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aikihook
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Quote aikihook Replybullet Topic: Hiatus hernia and barretts
    Posted: 17 Dec 2012 at 9:04pm
Hi,
Newly diagnosed with Barretts.
I always suspected I had a hiatus hernia and have for very long time suffered from heart burn - as long as I can remember some 30 years or more.
I have been an active sports person and always managed to minimise the reflux but of late found it severely hampers my sports - often when my breathing is most strained.

For the last 5 years or more - I have felt my GP has not taken my concerns   or even suggested investigation. Finally I forced a referral to gastroenterologist (- using my company private health insurance to see a consultant immediately)

I wish I had done this earlier but thought my GP new best and accepted his prescriptions and advice for standard acid suppression medicines.
But even these did not help in the extremes of sports exertion when trying to mountain bike up Butser Hill !!

Anyway, to cut a long story short I finally saw my consultant at Spire Hospital and after manometry and endoscopy studies. The results concluded what I long suspected - I did indeed have a hiatus hernia (some 5 cm) and no doubt that this caused Barretts ( 3 cm) .

The biopsy of the Barretts area revealed benign cells which was a great relief - but with the ongoing prospect that these cells could change.

However my desire to continue active sports - and wish to have the hiatus hernia fixed. So I am off to see the surgeon to discuss what this entails- I believe is a procedure called Nissen's fundoplication.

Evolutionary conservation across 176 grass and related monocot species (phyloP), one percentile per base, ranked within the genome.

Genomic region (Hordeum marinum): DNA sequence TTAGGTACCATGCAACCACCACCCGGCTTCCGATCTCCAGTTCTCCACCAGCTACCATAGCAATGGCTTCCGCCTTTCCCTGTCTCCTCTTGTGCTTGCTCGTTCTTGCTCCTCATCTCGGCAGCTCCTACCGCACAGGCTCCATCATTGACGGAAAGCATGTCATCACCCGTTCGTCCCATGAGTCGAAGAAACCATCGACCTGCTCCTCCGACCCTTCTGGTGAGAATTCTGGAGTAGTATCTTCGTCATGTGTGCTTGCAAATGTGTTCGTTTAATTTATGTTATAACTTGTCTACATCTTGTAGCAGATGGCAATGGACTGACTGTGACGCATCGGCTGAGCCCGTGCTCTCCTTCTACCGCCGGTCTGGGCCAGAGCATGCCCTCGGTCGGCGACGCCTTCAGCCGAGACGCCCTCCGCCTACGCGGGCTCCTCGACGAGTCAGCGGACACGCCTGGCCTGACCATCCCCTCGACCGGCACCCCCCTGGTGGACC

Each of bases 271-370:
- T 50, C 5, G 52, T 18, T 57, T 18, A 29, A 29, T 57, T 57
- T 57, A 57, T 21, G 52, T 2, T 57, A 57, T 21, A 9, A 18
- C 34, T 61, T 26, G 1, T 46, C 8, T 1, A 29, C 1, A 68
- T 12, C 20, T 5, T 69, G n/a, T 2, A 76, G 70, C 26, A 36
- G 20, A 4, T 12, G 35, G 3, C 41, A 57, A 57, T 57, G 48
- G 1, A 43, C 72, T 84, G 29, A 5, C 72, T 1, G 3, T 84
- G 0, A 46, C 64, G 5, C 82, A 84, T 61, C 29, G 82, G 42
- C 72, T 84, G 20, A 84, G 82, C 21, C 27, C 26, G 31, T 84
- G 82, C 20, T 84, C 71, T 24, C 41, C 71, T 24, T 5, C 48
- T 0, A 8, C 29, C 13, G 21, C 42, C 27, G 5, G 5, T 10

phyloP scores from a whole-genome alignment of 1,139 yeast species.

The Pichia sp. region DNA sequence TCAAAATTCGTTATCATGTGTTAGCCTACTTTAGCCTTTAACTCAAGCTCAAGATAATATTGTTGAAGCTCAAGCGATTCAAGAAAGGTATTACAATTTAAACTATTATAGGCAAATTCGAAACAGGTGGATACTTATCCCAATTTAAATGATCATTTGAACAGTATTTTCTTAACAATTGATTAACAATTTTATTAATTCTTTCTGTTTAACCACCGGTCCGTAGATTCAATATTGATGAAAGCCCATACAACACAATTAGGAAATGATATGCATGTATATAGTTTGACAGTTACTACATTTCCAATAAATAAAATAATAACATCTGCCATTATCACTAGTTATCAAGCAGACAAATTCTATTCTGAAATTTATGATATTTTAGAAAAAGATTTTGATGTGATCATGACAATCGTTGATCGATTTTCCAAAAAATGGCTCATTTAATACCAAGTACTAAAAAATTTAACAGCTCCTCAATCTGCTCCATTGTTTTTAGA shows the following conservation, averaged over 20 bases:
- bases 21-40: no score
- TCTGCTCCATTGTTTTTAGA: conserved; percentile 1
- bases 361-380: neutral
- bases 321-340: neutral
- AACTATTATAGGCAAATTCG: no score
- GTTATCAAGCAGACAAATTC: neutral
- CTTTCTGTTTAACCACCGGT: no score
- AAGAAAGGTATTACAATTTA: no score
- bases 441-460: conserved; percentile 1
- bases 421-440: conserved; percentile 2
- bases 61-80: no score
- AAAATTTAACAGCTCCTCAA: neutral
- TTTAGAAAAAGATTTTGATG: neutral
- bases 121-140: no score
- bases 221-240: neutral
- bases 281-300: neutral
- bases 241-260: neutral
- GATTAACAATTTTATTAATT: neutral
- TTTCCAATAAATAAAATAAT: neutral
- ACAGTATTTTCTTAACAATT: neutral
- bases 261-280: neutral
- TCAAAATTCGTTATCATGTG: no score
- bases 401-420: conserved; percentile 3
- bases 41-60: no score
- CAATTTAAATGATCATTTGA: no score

I hope this will cure my GERD and eventually allow unimpeded assault of Butser Hill - but I will still need to use the Lansoprazole for the rest of my life.

Jamie



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chrisrob
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Quote chrisrob Replybullet Posted: 17 Dec 2012 at 11:56pm
Hi Jamie,
Welcome to the club.

It's a pity more GPs don't take the condition more seriously. He should have referred you. You'd probably have seen Pradeep Bhandari at QA. (I'm guessing he's your consultant at Spire, Havant?)

I had the Nissen fundo at Southampton three and a half years ago. I cycle every day -but Butser's about 20 miles from me so I haven't been over that way on my bike yet. (But I used to teach just down the road at Horndean.)

Happy to answer any questions you may have.

Chris
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aikihook
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Quote aikihook Replybullet Posted: 18 Dec 2012 at 7:22pm
Hi Chris,
Thank you for welcoming me.